The Dreams Our Stuff is Made of: How Science Fiction Conquered the World
From acclaimed science fiction writer Thomas M. Disch comes "The Dreams Our Stuff Is Made Of", a keenly perceptive account of the impact science fiction has had on American culture. As only a consummate insider could, Disch provides a fascinating view of this world and its inhabitants, tracing science fiction's phenomenal growth into the multibillion-dollar global entertainment industry it is today. If America is a "nation of liars", as Disch asserts in this dazzling and provocative cultural history, then science fiction is the most American of literary genres. American SF writers have seen their wishes, dreams, and lies accorded the same respect as facts. From the protoscience-fiction tales of Edgar Allen Poe, to the utopian dreams and technological nightmares of European writers H. G. Wells, Jules Verne, and J. G. Ballard, to American conservatives Robert Heinlein and Jerry Pournelle, liberals Joe Haldemann and Ursula le Guin, flakes William Burroughs and Philip K. Dick, and outright charlatans Ignatius Donnelly and various UFO "witnesses," Disch emphasizes science fiction's cultural role as both a lens and a medium for the very rapid changes driven by modern technology, highlighting its powers of prediction and prevarication.
Much more than a history of the genre, "The Dreams Our Stuff Is Made Of" is an in-depth study of its ever-growing interaction with all aspects of culture-- politics, religion, and the fabric of our daily lives-- showing how it has become a cultural battlefield while helping us to adjust to new social realities, in everything from Star Trek's model of a multicultural workplace to Reagan's Strategic Defense Initiative. Disch is full of high praise and trenchant criticism of the genre, but sees its darker expression in the appearance of suicidal and homicidal UFO cults that blur science-fiction-fueled fantasies with reality. Behind the spaceships and aliens Disch reveals the blueprints of the dizzying postmodern future we have already begun to inhabit.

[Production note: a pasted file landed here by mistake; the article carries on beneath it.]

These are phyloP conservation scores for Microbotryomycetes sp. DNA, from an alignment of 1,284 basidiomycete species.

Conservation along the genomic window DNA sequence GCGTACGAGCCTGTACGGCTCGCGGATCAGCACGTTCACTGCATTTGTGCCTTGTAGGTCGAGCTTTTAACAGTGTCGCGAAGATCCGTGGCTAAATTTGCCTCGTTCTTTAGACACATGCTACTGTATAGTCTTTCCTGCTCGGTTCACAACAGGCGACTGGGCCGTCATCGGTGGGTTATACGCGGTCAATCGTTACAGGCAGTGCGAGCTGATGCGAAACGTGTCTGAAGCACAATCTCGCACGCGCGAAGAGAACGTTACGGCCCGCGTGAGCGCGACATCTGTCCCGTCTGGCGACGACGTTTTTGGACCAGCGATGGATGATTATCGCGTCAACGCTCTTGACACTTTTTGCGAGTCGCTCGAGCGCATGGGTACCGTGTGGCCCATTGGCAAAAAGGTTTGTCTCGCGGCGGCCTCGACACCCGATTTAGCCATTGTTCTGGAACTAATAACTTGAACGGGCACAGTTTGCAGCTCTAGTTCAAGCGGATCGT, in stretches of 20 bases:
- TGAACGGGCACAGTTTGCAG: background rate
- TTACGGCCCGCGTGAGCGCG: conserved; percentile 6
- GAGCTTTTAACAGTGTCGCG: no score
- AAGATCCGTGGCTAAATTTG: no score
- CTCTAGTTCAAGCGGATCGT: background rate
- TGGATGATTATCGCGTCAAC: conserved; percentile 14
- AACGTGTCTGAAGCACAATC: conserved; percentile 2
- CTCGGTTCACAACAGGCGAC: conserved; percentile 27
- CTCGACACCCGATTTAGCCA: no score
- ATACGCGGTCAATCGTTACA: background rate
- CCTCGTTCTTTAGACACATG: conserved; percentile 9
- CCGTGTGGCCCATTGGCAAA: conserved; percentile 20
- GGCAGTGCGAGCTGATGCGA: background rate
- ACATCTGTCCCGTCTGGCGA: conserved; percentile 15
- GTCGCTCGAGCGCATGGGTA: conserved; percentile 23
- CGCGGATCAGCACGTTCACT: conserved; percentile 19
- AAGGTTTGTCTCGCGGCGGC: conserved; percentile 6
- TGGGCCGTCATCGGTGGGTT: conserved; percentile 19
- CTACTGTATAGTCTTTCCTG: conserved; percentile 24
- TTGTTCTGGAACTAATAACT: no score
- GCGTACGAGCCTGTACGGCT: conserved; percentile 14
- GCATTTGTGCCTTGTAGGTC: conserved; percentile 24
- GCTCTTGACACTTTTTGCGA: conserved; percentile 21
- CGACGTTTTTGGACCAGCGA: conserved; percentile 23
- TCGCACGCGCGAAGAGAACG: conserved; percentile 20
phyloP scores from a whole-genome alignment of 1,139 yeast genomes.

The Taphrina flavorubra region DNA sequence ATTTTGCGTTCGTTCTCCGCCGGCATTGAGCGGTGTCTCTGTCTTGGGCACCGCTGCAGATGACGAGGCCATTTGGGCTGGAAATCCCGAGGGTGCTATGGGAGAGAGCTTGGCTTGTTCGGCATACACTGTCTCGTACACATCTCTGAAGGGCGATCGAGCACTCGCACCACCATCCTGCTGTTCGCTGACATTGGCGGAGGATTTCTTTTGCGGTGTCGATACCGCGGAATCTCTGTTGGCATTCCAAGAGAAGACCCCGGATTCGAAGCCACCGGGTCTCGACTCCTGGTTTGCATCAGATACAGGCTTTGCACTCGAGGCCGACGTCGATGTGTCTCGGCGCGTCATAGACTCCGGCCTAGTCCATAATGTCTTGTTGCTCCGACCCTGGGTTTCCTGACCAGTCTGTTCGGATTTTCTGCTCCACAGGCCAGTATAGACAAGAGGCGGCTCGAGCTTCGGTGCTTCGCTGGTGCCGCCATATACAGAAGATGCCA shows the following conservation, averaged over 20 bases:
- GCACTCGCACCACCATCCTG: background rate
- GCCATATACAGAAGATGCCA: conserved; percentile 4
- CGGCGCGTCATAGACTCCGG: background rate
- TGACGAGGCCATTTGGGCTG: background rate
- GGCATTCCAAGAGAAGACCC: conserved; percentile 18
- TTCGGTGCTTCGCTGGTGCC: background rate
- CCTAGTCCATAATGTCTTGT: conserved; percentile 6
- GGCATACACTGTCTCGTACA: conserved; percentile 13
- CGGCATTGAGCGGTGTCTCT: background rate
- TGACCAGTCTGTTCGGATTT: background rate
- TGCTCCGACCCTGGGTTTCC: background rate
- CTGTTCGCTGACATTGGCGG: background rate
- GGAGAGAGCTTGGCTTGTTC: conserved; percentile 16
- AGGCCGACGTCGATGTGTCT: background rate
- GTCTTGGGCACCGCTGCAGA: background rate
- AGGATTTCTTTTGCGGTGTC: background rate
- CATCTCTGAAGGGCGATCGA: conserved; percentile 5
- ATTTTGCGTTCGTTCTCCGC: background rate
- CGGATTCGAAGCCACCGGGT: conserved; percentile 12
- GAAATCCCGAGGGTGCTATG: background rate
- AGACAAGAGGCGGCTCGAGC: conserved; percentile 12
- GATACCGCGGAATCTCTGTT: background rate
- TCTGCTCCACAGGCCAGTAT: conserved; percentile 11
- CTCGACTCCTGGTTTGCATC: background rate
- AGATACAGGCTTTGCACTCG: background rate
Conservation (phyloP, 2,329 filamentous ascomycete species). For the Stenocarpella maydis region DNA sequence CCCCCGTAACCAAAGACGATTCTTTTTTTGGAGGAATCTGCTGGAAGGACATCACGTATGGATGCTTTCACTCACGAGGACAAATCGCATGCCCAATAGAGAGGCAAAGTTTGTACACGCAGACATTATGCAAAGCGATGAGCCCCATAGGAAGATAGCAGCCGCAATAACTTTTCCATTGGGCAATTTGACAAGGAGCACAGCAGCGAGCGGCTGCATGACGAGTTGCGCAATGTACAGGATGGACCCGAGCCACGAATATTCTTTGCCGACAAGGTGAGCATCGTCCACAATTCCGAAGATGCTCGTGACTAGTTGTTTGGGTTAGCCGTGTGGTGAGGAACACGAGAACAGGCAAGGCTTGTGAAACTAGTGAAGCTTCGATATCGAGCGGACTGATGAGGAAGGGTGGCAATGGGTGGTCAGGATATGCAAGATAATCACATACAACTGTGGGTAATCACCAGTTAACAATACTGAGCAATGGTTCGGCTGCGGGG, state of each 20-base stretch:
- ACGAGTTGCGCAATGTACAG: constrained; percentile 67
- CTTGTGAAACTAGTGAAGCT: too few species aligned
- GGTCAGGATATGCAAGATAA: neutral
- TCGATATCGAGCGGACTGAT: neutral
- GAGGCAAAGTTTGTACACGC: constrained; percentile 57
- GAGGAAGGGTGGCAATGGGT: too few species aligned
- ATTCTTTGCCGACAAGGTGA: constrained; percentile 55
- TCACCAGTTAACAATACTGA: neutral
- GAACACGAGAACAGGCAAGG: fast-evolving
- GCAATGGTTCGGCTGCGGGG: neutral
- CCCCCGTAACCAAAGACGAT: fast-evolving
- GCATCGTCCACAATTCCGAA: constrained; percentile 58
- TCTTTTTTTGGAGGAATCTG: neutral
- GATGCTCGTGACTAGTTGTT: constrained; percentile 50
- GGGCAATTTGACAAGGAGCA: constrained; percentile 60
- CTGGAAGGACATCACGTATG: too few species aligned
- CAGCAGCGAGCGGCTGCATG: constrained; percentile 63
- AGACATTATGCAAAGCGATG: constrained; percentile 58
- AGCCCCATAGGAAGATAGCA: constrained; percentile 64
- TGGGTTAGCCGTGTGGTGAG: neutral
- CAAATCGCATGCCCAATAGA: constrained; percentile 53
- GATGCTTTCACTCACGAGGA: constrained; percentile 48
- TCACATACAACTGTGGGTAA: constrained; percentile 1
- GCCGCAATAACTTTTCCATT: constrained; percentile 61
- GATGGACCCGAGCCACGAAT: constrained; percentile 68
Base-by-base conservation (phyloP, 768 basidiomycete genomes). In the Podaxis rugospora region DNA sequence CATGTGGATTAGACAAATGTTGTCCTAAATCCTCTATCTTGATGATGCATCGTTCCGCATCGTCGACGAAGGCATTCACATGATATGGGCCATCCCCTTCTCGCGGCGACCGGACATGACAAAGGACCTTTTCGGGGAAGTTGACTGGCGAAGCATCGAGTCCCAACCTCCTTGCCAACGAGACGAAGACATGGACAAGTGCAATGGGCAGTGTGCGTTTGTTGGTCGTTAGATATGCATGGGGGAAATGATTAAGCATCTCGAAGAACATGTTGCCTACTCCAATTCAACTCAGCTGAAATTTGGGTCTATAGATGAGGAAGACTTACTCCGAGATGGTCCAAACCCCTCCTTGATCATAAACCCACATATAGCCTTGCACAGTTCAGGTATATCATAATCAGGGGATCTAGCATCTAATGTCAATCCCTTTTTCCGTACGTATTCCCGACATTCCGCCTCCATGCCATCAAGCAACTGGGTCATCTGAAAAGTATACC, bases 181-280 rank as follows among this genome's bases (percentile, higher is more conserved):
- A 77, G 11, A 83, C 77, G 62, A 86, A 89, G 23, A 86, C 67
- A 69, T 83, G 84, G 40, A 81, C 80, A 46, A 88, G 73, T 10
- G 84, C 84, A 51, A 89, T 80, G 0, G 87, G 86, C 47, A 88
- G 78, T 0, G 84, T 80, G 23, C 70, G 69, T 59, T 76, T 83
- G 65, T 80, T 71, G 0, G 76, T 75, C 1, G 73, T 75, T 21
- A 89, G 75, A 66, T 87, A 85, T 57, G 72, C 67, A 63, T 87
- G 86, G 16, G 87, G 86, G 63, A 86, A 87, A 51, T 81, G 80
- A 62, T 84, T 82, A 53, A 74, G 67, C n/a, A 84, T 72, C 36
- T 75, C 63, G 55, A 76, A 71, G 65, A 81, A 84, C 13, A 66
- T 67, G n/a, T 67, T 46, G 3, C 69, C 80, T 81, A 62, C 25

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LibraryThing ReviewUser Review - Kellswitch - LibraryThing
I am a bit mixed on this one. On one hand, it was well written and informative and I found many of his points interesting even if I didn't agree with them. On the other hand, well I don't think Thomas ... Read full review
LibraryThing ReviewUser Review - iftyzaidi - LibraryThing
By turns, acerbic, witty, thoughtful, arrogant, vicious and sympathetic, this book is really more a collection of essays about various themes and issues related to the genre that Disch wants to talk ... Read full review
The Right to Lie
Poe Our Embarrassing Ancestor
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